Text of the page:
Themes and Meanings
“Silver Water,” which won a National Magazine Award when it was first published, is the best-known story, as well as one of three stories about Violet’s family, in Amy Bloom’s first collection of stories, Come to Me. The book was enthusiastically received because Bloom, a practicing psychotherapist, was able to make the reader sympathetic to such sensitive and taboo subjects as mental illness, voyeurism, and incest. Although “Silver Water” has been praised as an “unflinching look” at how mental illness can both destroy and unite a family, the story is absolutely unsentimental, using instead the comic point of view of Violet, the sister of the mentally disturbed Rose.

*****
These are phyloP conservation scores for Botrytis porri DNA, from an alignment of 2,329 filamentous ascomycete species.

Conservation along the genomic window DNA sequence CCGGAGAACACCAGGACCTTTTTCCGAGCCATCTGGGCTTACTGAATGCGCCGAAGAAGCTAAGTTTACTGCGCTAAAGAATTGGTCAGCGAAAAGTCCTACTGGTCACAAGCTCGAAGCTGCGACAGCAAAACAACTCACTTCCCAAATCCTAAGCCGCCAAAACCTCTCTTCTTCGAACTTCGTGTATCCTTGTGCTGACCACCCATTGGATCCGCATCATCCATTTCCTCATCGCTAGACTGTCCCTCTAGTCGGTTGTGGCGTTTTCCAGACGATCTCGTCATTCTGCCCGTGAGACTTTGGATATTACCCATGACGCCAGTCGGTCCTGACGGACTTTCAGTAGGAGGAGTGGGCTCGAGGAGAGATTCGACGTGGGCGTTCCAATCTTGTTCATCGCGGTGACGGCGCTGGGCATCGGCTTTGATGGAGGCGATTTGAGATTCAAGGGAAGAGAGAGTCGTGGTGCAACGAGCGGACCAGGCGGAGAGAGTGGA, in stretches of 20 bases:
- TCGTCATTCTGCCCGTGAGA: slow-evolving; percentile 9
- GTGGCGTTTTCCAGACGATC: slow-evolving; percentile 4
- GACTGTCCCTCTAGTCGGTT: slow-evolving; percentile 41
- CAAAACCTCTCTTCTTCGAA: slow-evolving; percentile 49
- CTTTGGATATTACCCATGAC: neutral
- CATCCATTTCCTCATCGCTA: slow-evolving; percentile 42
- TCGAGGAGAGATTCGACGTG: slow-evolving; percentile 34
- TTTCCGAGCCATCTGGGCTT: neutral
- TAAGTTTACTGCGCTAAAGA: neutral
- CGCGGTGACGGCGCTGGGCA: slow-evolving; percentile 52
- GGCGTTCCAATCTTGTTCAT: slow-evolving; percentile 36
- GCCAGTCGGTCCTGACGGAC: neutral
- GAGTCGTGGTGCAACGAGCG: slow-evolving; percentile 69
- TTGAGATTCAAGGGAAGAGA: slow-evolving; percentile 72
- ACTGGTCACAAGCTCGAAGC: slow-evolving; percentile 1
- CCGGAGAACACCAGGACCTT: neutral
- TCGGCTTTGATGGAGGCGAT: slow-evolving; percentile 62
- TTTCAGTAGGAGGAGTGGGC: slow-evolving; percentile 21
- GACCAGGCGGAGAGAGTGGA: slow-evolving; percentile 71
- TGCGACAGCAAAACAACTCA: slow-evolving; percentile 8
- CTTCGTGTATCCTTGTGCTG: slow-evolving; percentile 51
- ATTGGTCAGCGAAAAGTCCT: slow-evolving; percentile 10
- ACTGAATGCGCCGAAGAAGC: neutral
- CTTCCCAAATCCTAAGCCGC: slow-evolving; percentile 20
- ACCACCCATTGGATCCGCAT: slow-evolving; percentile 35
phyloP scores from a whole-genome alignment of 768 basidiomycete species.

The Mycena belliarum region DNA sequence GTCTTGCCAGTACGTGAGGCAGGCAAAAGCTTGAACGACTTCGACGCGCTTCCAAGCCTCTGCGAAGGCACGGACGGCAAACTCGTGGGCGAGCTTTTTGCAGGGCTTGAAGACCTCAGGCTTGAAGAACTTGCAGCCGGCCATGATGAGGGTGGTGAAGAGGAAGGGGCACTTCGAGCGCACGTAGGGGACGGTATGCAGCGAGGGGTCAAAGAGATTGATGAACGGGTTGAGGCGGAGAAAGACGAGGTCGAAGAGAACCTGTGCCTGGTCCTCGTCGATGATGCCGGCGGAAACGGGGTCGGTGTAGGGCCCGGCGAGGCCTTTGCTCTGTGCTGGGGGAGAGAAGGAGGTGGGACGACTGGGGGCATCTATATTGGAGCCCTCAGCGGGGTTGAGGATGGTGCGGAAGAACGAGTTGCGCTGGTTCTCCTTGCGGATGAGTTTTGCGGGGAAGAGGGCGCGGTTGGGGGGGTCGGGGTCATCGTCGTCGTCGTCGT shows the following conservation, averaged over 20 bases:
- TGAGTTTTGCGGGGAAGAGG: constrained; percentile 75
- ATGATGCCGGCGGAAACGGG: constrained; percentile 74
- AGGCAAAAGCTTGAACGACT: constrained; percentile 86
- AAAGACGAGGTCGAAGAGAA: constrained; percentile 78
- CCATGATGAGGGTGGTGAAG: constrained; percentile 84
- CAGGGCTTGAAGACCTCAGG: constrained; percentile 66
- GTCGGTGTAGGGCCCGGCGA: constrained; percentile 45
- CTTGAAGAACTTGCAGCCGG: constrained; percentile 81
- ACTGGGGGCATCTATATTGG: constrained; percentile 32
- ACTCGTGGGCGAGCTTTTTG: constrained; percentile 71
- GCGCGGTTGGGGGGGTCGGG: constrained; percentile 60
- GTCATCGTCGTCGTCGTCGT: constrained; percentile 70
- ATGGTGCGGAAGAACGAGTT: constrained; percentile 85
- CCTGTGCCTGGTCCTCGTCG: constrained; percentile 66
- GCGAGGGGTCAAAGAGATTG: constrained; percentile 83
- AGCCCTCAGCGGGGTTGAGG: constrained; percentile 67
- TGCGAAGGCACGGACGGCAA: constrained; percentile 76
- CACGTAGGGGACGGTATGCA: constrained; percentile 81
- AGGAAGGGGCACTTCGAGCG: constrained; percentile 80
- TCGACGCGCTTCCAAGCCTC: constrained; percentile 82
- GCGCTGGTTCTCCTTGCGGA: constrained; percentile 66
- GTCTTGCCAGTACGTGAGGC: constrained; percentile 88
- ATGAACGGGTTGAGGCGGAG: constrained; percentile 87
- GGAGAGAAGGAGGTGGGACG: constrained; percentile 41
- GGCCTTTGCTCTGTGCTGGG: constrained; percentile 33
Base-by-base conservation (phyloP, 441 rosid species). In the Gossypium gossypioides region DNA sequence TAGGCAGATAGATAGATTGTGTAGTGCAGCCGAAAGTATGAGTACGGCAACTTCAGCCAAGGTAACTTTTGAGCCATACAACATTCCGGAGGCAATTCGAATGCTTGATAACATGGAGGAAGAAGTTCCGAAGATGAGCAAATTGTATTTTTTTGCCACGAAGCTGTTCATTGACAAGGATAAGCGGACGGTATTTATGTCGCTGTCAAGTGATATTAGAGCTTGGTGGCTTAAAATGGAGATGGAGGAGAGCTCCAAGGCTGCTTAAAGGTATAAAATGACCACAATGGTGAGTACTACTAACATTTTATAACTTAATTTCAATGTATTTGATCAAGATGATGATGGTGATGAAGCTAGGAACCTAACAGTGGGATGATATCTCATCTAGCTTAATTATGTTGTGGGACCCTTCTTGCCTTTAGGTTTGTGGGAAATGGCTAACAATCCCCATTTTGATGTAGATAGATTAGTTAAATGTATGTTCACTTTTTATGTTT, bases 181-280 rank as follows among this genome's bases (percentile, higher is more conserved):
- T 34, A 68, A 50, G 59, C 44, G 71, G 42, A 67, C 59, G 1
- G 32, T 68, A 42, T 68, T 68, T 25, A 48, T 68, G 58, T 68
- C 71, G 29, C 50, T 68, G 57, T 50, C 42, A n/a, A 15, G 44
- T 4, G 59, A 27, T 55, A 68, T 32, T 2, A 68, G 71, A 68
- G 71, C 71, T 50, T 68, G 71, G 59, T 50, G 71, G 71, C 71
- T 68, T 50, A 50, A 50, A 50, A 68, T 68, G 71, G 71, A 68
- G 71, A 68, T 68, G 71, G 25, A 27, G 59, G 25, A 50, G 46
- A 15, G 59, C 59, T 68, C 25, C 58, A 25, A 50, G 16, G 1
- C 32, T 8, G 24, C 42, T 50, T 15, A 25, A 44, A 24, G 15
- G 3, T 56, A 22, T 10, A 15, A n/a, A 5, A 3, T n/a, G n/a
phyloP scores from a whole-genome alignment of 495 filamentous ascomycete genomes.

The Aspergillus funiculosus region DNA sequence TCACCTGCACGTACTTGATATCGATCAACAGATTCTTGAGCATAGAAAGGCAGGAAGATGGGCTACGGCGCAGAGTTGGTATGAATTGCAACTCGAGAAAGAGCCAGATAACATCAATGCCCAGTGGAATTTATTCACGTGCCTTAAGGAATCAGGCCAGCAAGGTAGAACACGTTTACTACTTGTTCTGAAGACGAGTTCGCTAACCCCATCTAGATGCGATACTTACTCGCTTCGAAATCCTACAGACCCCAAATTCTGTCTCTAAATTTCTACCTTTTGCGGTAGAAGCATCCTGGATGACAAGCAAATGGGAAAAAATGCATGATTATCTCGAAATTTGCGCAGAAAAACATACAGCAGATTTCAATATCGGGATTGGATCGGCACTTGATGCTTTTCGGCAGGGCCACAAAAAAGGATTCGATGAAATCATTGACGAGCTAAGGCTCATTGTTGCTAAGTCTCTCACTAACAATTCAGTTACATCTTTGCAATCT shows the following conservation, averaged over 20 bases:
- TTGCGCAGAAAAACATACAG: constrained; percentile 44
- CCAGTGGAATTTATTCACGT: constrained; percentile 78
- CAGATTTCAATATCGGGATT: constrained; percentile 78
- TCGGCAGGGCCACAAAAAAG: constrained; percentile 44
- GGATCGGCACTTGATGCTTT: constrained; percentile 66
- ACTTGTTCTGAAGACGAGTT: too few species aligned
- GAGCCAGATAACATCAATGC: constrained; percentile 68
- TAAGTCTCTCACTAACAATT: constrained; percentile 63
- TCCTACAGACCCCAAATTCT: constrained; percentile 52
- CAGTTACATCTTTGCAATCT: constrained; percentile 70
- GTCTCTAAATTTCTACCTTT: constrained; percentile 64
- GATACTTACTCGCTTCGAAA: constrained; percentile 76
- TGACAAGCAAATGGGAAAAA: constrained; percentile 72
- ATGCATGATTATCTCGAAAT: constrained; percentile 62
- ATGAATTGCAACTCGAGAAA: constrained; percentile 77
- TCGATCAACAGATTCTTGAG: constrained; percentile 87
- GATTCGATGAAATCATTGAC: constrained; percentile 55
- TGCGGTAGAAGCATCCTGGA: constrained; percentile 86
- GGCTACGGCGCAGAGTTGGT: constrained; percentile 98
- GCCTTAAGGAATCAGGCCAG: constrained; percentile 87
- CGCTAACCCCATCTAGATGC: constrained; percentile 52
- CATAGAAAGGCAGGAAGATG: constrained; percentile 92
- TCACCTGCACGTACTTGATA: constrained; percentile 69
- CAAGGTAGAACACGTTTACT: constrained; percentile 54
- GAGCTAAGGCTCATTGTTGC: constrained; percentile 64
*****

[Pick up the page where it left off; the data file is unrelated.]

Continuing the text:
The key to the story’s thematic significance is Bloom’s treatment of Rose and her family’s means of coping with her mental illness. Although Rose has psychotic breaks and engages in inappropriate behavior, she is intelligent, talented, and witty. Also, although the family is clearly distressed by her illness, they laugh at her behavior and mock the family therapists they take her to see. For example, at one such session, when Rose begins massaging her breasts, her usual “opening salvo” for new therapists, the family laughs. When the therapist, in all seriousness, asks why everyone thinks Rose’s inappropriate behavior is funny, Rose burps loudly, and the family laughs again. When the therapist continually refers to Rose in the third person, Rose calls him...
(The entire section is 496 words.)